Encryption Bugs in iPhone Backups

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Kelly Heffner Wilkerson

Categories: iPhone, iTunes | View Comments

I've been investigating a pretty cruddy iPhone backup bug this past week. The bug goes something like this:

  • Person makes an encrypted backup of their iPhone, the backup goes for a bit, but then fails because there isn't enough space on the hard drive to complete the backup. (Also applicable for iPad and iPod Touch backups.) Update November 13, 2016: This bug happens whenever the first encrypted backup doesn't complete successfully, whether that be due to hard drive space or just the user stopping the backup early in iTunes.

  • Person then tries to make the backup again. Backup succeeds. We assume all is well (as a normal person would!)

  • Backup is silently broken, and broken in a way for some unrecoverable data loss.

What has silently happened behind the scenes is complicated, but I'll try to summarize:

  • The initial encrypted backup is made using a set of encryption keys. These keys are usually included with the backup (so it can be decrypted by the iPhone when you restore). When the backup failed, the keys hadn't yet been written to your computer. No problem, it's an incomplete backup anyhow.

  • When the second backup is made, rather than discarding the old backup pieces (which we don't have the keys for), the backup builds on the existing pieces. That is normal incremental backup behavior...except in this second attempt, new keys are generated, which shouldn't happen when you're building on an existing backup.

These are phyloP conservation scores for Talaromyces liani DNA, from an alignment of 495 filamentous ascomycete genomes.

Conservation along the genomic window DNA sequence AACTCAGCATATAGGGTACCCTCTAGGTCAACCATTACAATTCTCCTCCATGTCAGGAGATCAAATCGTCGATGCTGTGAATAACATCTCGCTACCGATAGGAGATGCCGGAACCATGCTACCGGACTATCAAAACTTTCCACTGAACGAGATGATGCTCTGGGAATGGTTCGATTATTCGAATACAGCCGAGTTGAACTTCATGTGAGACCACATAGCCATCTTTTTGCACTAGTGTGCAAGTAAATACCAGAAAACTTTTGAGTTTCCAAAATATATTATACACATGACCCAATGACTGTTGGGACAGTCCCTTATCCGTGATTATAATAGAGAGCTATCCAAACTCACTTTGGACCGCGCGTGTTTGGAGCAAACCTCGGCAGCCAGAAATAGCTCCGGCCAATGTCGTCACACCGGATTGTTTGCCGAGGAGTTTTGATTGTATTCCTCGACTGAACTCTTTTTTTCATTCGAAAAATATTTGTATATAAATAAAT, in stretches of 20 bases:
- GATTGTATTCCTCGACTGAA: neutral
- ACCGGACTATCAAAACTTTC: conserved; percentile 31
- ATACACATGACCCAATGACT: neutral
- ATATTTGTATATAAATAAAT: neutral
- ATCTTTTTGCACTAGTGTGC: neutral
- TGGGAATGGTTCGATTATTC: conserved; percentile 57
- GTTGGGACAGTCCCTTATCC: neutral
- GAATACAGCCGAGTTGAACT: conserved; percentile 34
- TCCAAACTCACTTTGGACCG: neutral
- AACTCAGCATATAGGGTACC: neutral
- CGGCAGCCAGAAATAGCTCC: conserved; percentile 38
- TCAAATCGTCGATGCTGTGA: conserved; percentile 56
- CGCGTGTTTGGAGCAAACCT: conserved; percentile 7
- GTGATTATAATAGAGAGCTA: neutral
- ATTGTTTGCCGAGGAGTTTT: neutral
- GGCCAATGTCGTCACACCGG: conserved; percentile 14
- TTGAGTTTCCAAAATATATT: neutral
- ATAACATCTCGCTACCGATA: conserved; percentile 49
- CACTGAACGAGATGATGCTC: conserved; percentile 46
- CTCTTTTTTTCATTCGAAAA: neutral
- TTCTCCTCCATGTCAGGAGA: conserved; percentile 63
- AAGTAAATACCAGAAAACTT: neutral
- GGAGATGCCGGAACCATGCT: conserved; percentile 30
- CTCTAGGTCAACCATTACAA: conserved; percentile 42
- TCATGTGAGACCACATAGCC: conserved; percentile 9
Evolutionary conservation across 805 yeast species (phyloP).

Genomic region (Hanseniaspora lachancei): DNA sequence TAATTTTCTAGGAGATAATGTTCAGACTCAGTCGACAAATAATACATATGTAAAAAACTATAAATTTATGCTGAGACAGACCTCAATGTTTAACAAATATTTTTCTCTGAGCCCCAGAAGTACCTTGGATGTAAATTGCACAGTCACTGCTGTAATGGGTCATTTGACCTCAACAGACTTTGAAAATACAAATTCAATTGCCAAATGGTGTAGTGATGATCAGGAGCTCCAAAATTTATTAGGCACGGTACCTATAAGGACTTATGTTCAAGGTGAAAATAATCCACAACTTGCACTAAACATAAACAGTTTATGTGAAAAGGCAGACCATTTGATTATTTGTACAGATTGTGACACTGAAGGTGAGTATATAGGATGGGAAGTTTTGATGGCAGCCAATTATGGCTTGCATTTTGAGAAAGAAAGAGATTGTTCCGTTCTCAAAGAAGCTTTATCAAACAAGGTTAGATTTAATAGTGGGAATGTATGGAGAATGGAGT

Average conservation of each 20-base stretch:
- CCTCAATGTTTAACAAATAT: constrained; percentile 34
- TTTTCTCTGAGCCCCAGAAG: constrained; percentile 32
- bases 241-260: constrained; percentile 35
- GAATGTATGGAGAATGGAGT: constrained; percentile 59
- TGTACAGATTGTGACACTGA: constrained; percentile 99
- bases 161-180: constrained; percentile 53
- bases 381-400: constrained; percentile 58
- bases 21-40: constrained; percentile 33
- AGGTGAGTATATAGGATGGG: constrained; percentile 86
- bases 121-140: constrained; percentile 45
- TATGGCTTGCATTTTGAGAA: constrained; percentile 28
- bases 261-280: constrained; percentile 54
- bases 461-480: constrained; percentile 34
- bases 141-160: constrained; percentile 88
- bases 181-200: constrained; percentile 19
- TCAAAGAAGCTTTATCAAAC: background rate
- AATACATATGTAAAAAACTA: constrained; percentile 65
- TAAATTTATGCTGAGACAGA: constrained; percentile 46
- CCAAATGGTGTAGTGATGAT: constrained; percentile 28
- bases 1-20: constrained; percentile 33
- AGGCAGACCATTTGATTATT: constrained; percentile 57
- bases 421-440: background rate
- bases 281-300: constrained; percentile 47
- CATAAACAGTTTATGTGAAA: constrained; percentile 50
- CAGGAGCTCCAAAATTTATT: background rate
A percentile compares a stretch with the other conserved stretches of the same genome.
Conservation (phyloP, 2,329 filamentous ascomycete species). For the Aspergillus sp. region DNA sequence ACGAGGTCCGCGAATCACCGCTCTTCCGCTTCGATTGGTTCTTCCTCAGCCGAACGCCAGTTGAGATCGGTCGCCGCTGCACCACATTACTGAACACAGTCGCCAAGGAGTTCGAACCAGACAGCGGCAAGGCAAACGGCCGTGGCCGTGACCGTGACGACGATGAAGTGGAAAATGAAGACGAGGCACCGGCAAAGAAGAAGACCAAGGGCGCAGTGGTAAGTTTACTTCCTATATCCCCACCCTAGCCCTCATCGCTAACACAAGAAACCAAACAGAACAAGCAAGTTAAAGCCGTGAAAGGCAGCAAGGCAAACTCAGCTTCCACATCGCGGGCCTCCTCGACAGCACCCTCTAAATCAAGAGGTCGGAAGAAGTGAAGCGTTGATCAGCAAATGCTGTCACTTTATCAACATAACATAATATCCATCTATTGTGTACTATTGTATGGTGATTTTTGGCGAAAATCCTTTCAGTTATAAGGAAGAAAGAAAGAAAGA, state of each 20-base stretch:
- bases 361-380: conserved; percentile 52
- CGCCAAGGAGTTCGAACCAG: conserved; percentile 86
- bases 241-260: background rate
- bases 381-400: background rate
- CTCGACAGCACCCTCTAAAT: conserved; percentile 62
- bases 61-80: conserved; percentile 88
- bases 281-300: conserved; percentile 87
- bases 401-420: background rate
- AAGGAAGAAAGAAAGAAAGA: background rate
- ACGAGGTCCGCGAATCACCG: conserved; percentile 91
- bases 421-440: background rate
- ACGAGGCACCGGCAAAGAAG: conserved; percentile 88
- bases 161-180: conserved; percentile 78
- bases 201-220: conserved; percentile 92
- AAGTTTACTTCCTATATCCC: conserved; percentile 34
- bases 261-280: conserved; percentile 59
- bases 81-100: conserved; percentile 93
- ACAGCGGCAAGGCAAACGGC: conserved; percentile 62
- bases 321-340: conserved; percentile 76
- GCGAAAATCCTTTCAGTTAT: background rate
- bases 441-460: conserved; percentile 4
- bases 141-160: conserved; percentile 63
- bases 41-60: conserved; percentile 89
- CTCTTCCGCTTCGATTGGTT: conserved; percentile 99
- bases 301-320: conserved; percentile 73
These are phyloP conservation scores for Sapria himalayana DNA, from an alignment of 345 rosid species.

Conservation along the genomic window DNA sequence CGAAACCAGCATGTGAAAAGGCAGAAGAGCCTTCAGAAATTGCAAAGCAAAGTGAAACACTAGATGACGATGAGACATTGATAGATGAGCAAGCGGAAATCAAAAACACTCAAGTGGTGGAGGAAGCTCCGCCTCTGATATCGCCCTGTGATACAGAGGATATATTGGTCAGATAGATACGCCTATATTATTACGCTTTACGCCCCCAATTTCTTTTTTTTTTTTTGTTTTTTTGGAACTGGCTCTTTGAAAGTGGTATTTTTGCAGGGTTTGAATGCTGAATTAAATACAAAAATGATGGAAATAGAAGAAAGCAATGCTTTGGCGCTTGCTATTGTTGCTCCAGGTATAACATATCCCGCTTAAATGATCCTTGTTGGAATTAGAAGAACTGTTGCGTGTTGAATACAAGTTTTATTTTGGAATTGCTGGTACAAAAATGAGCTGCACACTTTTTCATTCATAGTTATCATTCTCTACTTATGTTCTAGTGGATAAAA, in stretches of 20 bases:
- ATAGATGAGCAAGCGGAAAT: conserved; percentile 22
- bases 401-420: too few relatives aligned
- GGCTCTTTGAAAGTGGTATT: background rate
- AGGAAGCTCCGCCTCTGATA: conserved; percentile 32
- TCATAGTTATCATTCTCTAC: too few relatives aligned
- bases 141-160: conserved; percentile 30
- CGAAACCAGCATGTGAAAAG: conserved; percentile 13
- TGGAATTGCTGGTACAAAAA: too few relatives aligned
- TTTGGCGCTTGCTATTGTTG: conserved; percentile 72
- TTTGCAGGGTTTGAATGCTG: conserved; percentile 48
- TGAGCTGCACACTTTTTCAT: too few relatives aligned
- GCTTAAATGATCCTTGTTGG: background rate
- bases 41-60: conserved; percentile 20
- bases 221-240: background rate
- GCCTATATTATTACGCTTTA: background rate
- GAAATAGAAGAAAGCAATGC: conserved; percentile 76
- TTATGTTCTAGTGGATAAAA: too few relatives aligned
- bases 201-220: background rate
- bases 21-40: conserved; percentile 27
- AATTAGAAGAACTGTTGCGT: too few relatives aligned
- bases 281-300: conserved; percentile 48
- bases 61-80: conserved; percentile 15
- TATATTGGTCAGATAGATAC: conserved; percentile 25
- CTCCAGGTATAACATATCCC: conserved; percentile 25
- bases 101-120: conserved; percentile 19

• What comes out at the end of this second backup is a franken-backup encrypted with two sets of keys. One set of keys is included with the backup on your computer and the other set is lost forever.

I've seen this issue in other backups, that were not made immediately following an incomplete backup. There are a few other causes for backups to stop midstream that may cause this issue. But also, more importantly, the issue will remain in old data as future backups are made incrementally on top of this buggy backup.

I'm going to file this in my (growing) set of unintended consequences of large capacity iPhones making larger and larger backups.

Decipher Backup Repair will fix the backup so it can restore, but some data will be lost in the repaired backup (the files encrypted with the keys that we don't have). On a happy note, there are a lot of similar scenarios that we fully fix the backup with no data loss in Decipher Backup Repair. But back to this specific case, I'd like to take a second to address the question: why can't we just rebuild the missing encryption keys?

The short answer is that if we could rebuild the missing encryption keys, these encrypted backups wouldn't be very secure ☹ (someone wanting to get into your encrypted backup would just rebuild the keys!) The longer answer is that the keys are randomly generated, and given how strong the encryption is, it would take approximately the lifetime of the known universe to guess one of the keys. And we would need to guess two or three keys at least.

If I can just toss out a quick public service announcement: If you get an error that you've run out of disk space while making an iPhone backup, go in and delete your partial iPhone backup before clearing out some space and trying again!